Semiotics and Brand Development

A brand is more than one iconic symbol, it’s a system of interconnected images, actions and signs that create a response in your consumers. While it is often put down to something as simple as logo design (which is anything but simple, in fact), identity and branding work extends beyond the creation of a company logo or trademark. The identity of any particular corporation, product or service encompasses a variety of materials including business cards, marketing materials, staff uniforms, advertisements, commercials, web presence, etc. All of this is created to establish an identity that the consumer comes to value beyond the direct benefits of the company.

A part of establishing the company brand, the identity work is important in conveying the principles, ideas and standards of the organization for which it is developed. Designers work together with strategists, copywriters, marketing directors and a host of other professionals to ensure that a brand identity is communicated effectively and efficiently from the client to the consumer. And in an age of social media and assumed shared interests, the communication is increasingly a multi-faceted conversation.

Most design firms and agencies create branding and identity work for their clients on some level, others specialize in identity and branding only. In any case, brand development involves deep thinking and a commitment to understanding the symbolic interconnectedness of the parties engaged with the brand. This is the art and science of semiotics. But why bother?  There are a number of simple reasons.

Understanding

Semiotics can help you dig into the underlying meanings in communication and establish a richer connection with consumers. On a practical level, a semiotic approach allows you to determine why an ad, a web page or a new product’s design is or isn’t working. It allows you to isolate components, but it also allows you to determine how they work or don’t work in relation to other elements.

Renovation

Over time symbols change and without constant care brands fall apart. A brand can keep making small changes, but ultimately, this process doesn’t work. Eventually you have to strip right back to bare bones and rebuild the brand completely. Semiotics can be used to deconstruct brands and categories, exposing truths that can be used to reconstruct them, and make them stronger.

Articulation

Semiotics can help articulate the problem you actually have, as opposed to the symptom you are trying to address. The approach allows you to move beyond intuition and get to the deeper issues behind what is happening with your brand.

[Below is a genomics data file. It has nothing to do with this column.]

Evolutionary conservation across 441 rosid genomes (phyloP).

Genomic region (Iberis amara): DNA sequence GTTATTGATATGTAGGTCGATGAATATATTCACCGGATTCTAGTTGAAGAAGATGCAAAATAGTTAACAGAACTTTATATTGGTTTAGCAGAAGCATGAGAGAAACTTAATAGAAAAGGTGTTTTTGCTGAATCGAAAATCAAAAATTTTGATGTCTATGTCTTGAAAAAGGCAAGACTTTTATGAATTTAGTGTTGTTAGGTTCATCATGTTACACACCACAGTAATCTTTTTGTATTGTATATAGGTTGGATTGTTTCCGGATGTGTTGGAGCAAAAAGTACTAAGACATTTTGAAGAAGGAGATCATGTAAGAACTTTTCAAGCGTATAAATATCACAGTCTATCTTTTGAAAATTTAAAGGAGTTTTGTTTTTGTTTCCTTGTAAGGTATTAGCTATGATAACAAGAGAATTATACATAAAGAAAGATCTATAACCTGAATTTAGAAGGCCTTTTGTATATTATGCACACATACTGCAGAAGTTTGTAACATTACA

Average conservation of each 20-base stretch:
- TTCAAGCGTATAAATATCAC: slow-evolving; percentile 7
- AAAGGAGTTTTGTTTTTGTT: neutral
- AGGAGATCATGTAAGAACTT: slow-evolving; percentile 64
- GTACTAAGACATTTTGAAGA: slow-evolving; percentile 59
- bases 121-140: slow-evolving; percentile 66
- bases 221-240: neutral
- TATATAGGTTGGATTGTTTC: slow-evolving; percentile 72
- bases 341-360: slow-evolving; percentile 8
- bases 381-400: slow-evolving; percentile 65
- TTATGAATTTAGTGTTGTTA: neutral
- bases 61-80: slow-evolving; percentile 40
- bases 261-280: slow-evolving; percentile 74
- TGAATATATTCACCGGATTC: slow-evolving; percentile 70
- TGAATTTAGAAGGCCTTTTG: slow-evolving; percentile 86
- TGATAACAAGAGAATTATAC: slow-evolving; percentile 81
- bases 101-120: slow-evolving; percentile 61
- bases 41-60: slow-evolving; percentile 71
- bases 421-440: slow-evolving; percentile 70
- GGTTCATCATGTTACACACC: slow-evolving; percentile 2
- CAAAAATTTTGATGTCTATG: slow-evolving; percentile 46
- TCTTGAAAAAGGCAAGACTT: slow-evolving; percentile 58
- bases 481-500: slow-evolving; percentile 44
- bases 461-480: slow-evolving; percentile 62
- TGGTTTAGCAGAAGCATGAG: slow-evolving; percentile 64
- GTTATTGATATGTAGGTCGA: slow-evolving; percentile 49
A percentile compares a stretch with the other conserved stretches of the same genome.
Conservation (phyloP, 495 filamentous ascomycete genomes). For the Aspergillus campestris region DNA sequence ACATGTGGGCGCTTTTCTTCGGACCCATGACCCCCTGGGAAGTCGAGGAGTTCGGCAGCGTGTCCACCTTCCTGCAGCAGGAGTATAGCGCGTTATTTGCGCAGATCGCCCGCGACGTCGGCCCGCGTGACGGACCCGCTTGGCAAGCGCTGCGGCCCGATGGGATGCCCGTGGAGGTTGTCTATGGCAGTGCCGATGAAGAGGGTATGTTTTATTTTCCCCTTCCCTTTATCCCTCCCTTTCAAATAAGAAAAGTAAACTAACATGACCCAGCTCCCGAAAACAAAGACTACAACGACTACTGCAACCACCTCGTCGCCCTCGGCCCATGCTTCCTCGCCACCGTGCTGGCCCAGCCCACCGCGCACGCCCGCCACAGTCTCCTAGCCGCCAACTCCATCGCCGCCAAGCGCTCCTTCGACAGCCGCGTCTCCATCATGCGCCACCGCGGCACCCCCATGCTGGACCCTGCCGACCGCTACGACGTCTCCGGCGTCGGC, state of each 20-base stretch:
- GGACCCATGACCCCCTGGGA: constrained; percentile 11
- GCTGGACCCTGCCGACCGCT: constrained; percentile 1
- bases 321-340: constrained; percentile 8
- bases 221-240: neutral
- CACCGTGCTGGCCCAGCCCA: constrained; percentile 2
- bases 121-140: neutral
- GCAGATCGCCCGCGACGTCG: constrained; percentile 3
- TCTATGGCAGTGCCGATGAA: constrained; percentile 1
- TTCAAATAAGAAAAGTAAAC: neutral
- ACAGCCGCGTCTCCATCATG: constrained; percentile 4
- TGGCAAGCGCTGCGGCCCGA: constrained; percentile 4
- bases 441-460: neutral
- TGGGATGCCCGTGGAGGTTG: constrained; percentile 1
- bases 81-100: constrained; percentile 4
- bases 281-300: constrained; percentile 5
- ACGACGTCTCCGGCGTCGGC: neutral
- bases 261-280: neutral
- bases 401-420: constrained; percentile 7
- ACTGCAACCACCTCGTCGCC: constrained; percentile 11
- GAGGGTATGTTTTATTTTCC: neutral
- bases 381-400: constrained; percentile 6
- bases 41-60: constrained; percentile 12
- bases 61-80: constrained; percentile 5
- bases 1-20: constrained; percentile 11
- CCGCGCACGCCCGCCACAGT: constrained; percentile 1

Research

A semiotic approach can help you improve your qualitative work, by helping you redevelop your line of questioning, or listening for different things. Rather than focusing on traditional needs-based questioning and observation, a semiotics approach uncovers deeper issues and subconscious triggers that strengthen the meaning behind the brand.  There is a strong tradition in ethnographic research specifically of employing a semiotic approach.  Both methods are observational and interpretive. Ethnographic research aims to understand what consumers do and why they do it, rather than what they say. In other words, it assumes that human behavior is more complex than what people tell you. Similarly, semiotics assumes that how human beings interact with and understand the world is more than what they tell you.

Briefs

Ultimately, semiotics creates richer, deeper briefs and platforms that creative teams can actually work from. Rather than simply providing data, it provides avenues of expression that the creative team can build upon and use to explore a range of opportunities for communication. It can provide platforms from which to strengthen your communication, be that advertising or design.

Taking Clients Along for the Ride

In the last few years, ethnography has shifted from a novel and often misunderstood methodology to a do-it-or-die necessity in many marketers’ and product designers’ tool kits. The idea of ethnography has a logical appeal for business clients; market intelligence born from the homes and hearts of customers. It’s an ethnographer’s job to talk to and observe people, as they go about their daily routines, using sociology and anthropology methods for data collection and analysis – giving clients true-to-life, informed insights and a firsthand understanding of their customers.

Perhaps naively, many ethnographers assumed that we would work in a vacuum when they learned their trade. We’d go into the field – people’s homes, workplaces, and leisure areas – and then report to clients what we learned. However, we soon realize that some clients take us literally when we state ethnography will bring them into their customers’ homes. They aren’t always satisfied with just overseeing the project or telling us what they want to learn and why. This is a great opportunity for clients to see customers using their products in real situations and a chance to get to know the customers personally. But it presents ethnographers with certain challenges. 

Involvement Risks